It is said that if the second leaf be severed from the first, and attached to the foot of the first page, then the will will appear well executed under any of the authorities. We concede this claim; but the answer to it is that in the instrument as offered the connection between the two leaves is at the side and not at the foot. It is further said that, granting the sufficiency of our answer to the appellant's argument in this respect, it is unreasonable to make the validity of a will depend on the point of connection between the several pages of the instrument. If this is so it is but a criticism on the rule that the signature must be found at "the physical end of the will;" but that rule is the law of this State. Many instances have been suggested to us on the argument by counsel where it would seem impracticable, if not impossible, to apply the rule. It is said that no law requires a will to be written on a single sheet of paper; that it may be written on many detached or separate pieces; that no statute provides how such pieces shall be attached or how separate sheets shall be authenticated. We are asked if, in such a case, after the execution of a will the sheets or pieces of paper should be folded together in the wrong order, and the sheet last in fact and bearing the signatures of the testator and witnesses is by mistake found out of place, whether the will is to be rejected. It is not necessary for us to be able to answer this inquiry. Many cases have occurred to us in which it would seem difficult to apply the "physical end of the will" rule. We have frankly said that these difficulties seem to us so great that, apart from authority, we should not have been inclined to adopt such a rule; but the rule is the law of this State, and we must apply it to cases that fairly fall within its limits, though there may be imagined others to which it could not apply.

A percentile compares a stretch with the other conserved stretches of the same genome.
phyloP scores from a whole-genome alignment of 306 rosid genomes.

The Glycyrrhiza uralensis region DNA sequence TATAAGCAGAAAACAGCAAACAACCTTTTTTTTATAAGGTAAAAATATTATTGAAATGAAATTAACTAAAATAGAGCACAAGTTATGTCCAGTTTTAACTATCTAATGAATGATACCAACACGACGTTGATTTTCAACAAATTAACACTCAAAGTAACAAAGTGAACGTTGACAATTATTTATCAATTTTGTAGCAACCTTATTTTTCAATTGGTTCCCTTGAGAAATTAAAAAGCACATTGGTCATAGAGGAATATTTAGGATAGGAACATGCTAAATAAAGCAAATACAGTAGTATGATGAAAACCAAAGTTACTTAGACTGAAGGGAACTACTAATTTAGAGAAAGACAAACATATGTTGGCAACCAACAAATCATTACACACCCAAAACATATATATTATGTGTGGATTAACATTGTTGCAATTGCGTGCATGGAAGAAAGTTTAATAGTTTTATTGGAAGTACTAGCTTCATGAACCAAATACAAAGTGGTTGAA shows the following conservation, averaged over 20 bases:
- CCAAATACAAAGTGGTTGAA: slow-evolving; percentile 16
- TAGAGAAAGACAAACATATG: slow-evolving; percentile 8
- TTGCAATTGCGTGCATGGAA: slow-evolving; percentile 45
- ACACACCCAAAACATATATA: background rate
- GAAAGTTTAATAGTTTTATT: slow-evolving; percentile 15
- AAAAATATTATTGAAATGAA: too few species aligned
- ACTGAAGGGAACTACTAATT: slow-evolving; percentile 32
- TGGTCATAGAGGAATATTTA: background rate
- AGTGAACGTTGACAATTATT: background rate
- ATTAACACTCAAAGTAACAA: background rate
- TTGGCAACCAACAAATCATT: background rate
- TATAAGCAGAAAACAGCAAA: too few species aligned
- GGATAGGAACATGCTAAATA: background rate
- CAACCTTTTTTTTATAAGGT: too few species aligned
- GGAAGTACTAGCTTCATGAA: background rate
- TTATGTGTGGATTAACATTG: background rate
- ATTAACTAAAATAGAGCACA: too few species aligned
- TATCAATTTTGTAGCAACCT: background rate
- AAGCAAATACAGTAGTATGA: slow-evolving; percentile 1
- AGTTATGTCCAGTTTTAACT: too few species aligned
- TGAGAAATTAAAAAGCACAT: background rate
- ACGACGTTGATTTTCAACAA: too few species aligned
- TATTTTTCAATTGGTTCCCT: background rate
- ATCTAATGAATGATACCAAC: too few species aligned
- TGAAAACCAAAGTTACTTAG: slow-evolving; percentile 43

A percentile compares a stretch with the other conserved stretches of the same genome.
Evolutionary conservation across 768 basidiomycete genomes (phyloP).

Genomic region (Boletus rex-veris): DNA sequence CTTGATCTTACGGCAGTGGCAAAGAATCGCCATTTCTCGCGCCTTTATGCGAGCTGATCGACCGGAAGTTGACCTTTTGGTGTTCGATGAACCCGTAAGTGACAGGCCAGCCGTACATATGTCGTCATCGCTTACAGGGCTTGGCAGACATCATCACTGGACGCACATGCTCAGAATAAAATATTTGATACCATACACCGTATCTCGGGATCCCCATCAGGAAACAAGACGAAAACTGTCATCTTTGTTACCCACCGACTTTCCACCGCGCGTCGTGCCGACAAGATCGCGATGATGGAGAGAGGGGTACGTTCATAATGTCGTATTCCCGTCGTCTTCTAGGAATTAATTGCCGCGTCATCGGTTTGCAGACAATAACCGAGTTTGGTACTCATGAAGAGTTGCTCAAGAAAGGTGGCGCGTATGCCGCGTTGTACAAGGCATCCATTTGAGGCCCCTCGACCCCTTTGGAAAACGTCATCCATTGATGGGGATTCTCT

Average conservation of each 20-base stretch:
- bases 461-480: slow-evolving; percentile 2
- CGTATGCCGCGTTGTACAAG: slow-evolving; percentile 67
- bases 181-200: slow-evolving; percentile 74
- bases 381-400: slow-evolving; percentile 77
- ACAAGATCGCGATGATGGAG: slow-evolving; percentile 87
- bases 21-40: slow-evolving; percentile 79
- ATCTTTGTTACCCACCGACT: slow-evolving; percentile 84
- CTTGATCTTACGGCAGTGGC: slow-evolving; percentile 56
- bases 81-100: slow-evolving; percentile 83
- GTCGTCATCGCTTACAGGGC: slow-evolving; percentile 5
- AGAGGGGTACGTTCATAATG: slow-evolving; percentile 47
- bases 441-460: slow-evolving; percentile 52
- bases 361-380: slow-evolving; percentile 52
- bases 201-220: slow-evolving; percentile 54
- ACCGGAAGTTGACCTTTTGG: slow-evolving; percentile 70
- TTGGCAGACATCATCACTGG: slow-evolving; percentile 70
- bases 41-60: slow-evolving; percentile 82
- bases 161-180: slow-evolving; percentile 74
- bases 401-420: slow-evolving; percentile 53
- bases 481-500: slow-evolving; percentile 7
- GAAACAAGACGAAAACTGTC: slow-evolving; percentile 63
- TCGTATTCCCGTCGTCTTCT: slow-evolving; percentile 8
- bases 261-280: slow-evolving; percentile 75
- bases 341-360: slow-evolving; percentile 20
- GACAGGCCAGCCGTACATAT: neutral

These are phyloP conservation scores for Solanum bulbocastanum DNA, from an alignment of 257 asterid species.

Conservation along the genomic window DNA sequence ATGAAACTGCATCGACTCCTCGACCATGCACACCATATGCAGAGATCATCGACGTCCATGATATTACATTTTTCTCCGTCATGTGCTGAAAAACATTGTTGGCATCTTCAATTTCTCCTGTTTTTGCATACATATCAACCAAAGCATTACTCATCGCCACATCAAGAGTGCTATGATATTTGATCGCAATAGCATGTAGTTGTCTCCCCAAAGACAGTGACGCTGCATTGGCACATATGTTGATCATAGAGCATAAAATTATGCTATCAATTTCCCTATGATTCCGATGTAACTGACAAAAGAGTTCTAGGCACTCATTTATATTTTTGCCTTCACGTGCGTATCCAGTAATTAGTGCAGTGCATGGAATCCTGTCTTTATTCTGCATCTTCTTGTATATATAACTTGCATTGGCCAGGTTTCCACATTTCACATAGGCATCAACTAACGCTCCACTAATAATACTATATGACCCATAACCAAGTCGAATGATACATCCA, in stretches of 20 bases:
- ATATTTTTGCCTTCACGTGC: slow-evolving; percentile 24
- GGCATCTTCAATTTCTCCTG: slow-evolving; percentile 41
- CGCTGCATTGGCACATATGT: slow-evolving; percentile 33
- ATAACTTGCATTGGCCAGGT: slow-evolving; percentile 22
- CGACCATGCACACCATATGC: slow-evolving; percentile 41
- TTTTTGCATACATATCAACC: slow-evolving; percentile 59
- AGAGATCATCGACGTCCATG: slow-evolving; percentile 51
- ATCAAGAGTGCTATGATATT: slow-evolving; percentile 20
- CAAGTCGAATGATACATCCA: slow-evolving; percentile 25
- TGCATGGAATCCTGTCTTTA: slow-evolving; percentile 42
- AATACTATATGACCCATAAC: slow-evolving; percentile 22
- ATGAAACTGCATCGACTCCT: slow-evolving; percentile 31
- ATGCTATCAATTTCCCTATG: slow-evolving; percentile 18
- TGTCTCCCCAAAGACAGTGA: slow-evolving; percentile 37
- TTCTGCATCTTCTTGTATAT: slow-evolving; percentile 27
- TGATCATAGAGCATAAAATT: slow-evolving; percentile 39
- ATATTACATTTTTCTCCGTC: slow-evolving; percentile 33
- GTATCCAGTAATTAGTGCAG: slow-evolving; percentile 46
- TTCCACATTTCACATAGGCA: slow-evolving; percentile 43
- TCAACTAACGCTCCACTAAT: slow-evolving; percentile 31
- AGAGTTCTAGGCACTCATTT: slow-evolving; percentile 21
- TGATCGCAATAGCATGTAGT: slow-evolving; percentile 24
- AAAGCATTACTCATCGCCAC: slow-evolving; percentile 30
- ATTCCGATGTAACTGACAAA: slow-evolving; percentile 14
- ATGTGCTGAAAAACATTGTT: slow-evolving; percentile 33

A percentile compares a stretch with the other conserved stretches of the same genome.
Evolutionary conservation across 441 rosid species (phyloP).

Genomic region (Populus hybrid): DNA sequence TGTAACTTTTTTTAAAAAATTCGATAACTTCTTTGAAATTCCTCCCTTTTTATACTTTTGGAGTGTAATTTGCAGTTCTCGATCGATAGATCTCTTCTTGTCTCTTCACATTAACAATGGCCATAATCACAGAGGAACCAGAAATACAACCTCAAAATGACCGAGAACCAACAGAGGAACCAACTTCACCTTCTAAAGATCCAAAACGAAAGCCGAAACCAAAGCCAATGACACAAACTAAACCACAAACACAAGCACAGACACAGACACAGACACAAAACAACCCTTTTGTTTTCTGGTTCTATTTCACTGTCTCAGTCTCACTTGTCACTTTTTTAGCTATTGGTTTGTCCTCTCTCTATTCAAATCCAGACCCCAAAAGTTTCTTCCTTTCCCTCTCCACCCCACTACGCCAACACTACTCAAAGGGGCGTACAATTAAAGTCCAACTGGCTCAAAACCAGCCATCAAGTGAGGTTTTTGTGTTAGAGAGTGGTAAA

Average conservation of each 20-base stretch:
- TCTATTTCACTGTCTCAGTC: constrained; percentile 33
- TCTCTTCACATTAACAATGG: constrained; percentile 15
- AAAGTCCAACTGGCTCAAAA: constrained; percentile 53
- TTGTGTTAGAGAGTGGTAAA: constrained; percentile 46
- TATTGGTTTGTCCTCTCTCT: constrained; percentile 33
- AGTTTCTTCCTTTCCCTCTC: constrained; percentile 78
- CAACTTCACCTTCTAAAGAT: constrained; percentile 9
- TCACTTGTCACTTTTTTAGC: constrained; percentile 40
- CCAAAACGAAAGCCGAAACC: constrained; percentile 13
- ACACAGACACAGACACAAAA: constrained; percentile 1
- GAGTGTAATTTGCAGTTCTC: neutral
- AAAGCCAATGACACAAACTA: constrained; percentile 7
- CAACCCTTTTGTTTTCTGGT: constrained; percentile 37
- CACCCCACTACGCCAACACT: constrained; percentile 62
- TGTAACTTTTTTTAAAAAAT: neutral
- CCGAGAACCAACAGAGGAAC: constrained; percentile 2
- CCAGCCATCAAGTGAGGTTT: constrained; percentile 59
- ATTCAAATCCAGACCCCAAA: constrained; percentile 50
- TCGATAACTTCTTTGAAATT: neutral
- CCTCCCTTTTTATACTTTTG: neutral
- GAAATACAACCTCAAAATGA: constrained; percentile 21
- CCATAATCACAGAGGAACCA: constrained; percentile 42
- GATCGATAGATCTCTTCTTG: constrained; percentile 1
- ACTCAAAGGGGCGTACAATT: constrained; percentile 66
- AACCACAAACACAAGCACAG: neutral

Finally, the appellants claim that the so designated "2nd page" may be upheld under the rule "that any written testamentary document in existence at the execution of a will may by reference be incorporated into and become a part of a will provided the reference in the will is distinct, and clearly identifies, or renders capable of identification, by the aid of extrinsic proof, the document of which reference is made." (Dissenting opinion of BROWN, J., in Matter of Conway, supra.) The rule asserted by Judge BROWN is unquestionably the law in England, and is the law in most if not all the States, other than this, where the common law prevails. It is so broad in its scope that a legally executed codicil referring to a previous will, which has been defectively executed or attested, will by incorporation render the earlier will a valid testamentary disposition. ( Croker v. Hertford, 4 Moore P.C. Cas. 339; Allen v. Maddock, 11 id. 427.) The doctrine that the publication of a codicil is a publication of the will to which it is a codicil, is but a corollary to the rule that testamentary dispositions in existing documents may be incorporated into the will. There is authority, too, in this State for the rule. Caulfield v. Sullivan ( 85 N.Y. 153) would seem to have decided that proof of a codicil referring to a will was sufficient proof of the will itself. This in principle is exactly the doctrine of incorporation of extraneous documents; for if the publication of the original will was not proved, it was for the purposes of that case the same as if it had not been executed as a will at all. But the recent cases in this State to which we have referred greatly limited if not entirely abrogated the rule for which Judge BROWN contended in the Conway case. In fact, the rule seems entirely inconsistent with the other rule, that subscription must be made at the physical end of the will. If the references on the face of the wills were not sufficient in the Conway and Whitney cases to incorporate into those instruments the testamentary dispositions written on the back of the will in one case and on papers physically attached to the will in the other, it seems to us idle to argue that this so-called "2nd" page of the will before us can be incorporated into that instrument. We think that, under the law now prevailing in this State, extraneous documents can be referred to only to ascertaim matters of description, and not for dispository provisions ( Matter of O'Neil, supra); and that a codicil can validate an earlier will only where the will itself was properly executed in accordance with law, and for some other reason was or became inoperative or invalid. ( Brown v. Clark, 77 N.Y. 369. See comments on the case in the opinion of PARKER, J., in Matter of Conway.)